Learning the game: Breakdowns, breakthroughs and player strategies.
In: Jones, M and Palanque, P and Schmidt, A and Grossman, T, (eds.)
Proceedings of the Extended Abstracts of the 32nd Annual ACM Conference on Human Factors in Computing Systems - CHI EA '14, ACM, Toronto, Canada.
(pp. 2215 - 2220).
ACM: New York, NY, USA.
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Digital games are rich learning environments that require players to engage with challenging situations in order to progress. Recent research indicates that gameplay involves overcoming breakdowns and achieving breakthroughs in relation to player action, understanding and involvement. In particular, breakthroughs involve moments of insight where learning occurs which, in turn, can help increase involvement. However, little is known about how players actually achieve breakthroughs. We applied the breakdown/breakthrough "lens" to explore how players attempt to achieve breakthroughs in relation to two single player games. We identified a finite number of strategies that illustrate how players learn in games. These strategies are considered in relation to producing playable and engaging games.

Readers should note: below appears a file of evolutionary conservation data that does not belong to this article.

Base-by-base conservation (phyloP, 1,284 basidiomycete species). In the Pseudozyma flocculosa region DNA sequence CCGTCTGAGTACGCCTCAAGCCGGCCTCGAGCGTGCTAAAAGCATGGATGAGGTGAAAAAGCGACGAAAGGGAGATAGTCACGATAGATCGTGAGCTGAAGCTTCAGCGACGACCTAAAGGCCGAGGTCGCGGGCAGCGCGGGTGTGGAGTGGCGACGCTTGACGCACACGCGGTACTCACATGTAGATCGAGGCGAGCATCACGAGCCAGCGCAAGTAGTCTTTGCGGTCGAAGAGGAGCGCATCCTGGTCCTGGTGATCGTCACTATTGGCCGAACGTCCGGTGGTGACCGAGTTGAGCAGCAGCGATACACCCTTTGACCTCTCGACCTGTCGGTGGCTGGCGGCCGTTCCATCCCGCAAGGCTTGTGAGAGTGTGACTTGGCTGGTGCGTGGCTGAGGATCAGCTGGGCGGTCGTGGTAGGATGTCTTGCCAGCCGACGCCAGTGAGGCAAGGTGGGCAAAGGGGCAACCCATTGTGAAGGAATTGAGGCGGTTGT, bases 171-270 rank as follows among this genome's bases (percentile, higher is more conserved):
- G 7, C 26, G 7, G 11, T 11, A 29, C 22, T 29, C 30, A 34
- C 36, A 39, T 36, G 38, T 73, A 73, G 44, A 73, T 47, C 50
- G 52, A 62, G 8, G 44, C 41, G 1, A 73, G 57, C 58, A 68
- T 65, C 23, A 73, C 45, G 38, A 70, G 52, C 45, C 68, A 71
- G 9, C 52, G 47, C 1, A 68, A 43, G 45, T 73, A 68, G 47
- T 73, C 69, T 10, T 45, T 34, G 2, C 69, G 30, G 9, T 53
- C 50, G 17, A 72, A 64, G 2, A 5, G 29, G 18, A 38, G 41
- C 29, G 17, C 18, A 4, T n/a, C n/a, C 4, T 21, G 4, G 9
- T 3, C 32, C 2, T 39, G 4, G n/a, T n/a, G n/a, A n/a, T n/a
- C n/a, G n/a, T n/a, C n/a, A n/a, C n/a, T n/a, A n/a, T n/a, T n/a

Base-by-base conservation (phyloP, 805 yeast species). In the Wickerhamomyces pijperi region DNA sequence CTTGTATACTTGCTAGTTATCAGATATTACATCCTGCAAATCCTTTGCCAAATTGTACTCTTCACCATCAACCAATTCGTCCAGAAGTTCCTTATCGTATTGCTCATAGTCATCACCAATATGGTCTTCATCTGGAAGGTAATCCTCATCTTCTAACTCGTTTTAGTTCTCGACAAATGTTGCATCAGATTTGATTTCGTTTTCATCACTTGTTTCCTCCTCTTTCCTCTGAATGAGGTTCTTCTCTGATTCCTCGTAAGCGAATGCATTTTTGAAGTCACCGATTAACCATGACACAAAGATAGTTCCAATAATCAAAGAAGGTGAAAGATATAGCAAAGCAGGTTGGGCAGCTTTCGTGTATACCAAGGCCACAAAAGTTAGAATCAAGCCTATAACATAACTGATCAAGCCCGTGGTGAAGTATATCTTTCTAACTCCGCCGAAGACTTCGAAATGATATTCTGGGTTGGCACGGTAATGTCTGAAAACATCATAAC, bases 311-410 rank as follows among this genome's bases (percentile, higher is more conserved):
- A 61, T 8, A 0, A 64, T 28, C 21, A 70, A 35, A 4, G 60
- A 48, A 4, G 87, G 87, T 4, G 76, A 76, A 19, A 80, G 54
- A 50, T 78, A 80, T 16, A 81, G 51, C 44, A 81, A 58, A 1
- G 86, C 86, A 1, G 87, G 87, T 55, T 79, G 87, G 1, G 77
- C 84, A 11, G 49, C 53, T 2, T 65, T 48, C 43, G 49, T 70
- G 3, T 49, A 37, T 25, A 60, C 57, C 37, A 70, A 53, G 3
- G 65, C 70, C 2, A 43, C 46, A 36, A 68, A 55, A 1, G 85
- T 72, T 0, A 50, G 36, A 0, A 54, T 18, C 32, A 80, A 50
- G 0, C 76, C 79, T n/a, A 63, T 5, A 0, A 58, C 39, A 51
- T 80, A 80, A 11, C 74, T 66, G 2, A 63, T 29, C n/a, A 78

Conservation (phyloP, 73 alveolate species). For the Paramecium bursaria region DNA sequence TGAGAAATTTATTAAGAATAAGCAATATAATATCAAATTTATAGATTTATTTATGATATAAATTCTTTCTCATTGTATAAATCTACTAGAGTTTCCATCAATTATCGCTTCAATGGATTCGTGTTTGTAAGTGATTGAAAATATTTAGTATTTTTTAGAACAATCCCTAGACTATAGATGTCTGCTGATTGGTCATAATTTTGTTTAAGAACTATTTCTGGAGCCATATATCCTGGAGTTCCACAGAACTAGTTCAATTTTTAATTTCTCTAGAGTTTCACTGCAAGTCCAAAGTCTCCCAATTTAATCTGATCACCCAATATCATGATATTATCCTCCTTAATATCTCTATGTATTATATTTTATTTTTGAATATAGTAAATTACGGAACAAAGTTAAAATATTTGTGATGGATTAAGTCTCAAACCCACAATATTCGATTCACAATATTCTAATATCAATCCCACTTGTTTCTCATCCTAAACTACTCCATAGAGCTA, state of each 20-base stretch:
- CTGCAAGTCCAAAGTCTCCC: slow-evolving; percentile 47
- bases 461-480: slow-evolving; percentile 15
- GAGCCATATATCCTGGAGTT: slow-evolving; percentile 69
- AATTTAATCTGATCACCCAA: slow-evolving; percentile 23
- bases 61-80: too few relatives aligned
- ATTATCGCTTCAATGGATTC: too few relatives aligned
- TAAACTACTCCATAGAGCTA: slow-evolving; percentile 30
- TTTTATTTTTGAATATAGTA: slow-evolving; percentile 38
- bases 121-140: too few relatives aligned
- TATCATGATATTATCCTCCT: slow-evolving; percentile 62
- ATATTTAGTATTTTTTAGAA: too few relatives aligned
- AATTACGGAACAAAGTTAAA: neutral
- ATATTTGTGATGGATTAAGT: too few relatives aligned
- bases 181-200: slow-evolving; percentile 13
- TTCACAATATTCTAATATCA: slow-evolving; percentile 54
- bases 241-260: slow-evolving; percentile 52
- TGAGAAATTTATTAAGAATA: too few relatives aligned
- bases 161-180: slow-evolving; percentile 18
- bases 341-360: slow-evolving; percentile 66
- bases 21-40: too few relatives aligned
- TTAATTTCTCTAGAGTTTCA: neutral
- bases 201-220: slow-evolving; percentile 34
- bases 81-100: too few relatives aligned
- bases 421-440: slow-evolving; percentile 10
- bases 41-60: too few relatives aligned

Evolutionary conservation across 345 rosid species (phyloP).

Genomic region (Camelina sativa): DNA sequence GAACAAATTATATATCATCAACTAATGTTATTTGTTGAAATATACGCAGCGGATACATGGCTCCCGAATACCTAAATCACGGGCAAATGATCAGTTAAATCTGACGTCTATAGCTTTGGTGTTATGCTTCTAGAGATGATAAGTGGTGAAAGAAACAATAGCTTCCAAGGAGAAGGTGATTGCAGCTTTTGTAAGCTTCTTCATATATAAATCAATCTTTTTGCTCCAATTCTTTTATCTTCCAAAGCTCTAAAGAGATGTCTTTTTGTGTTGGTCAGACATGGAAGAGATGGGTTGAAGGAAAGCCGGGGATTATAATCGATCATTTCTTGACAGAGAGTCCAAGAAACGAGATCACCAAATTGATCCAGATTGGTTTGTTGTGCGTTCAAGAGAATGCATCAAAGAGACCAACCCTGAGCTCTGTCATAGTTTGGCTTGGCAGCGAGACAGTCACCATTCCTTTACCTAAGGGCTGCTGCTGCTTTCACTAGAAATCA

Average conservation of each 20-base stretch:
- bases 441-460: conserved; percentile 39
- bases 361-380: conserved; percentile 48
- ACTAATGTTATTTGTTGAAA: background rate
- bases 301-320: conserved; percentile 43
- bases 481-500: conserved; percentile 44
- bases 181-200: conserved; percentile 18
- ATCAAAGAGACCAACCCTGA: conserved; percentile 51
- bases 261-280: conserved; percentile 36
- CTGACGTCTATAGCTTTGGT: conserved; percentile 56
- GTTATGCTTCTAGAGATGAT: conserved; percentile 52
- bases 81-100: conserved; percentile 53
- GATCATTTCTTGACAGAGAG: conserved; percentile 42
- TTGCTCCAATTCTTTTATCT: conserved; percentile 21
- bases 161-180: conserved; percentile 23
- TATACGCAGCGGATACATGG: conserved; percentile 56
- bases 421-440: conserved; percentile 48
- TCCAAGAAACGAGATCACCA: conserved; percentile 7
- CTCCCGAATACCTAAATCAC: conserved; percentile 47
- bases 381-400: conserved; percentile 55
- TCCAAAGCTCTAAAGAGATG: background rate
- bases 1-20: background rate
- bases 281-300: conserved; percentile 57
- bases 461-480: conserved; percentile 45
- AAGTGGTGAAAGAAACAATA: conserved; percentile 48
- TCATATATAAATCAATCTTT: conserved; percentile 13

|Title:||Learning the game: Breakdowns, breakthroughs and player strategies|
|Event:||CHI 2014: 32nd Annual ACM Conference on Human Factors in Computing Systems: One of a CHInd|
|Open access status:||An open access version is available from UCL Discovery|
|Additional information:||Permission to make digital or hard copies of part or all of this work for personal or classroom use is granted without fee provided that copies are not made or distributed for profit or commercial advantage and that copies bear this notice and the full citation on the first page. Copyrights for third-party components of this work must be honored. For all other uses, contact the Owner/Author. Copyright is held by the owner/author(s).|
|UCL classification:||UCL > School of Life and Medical Sciences
UCL > School of Life and Medical Sciences > Faculty of Brain Sciences
UCL > School of Life and Medical Sciences > Faculty of Brain Sciences > Psychology and Language Sciences (Division of) > UCL Interaction Centre
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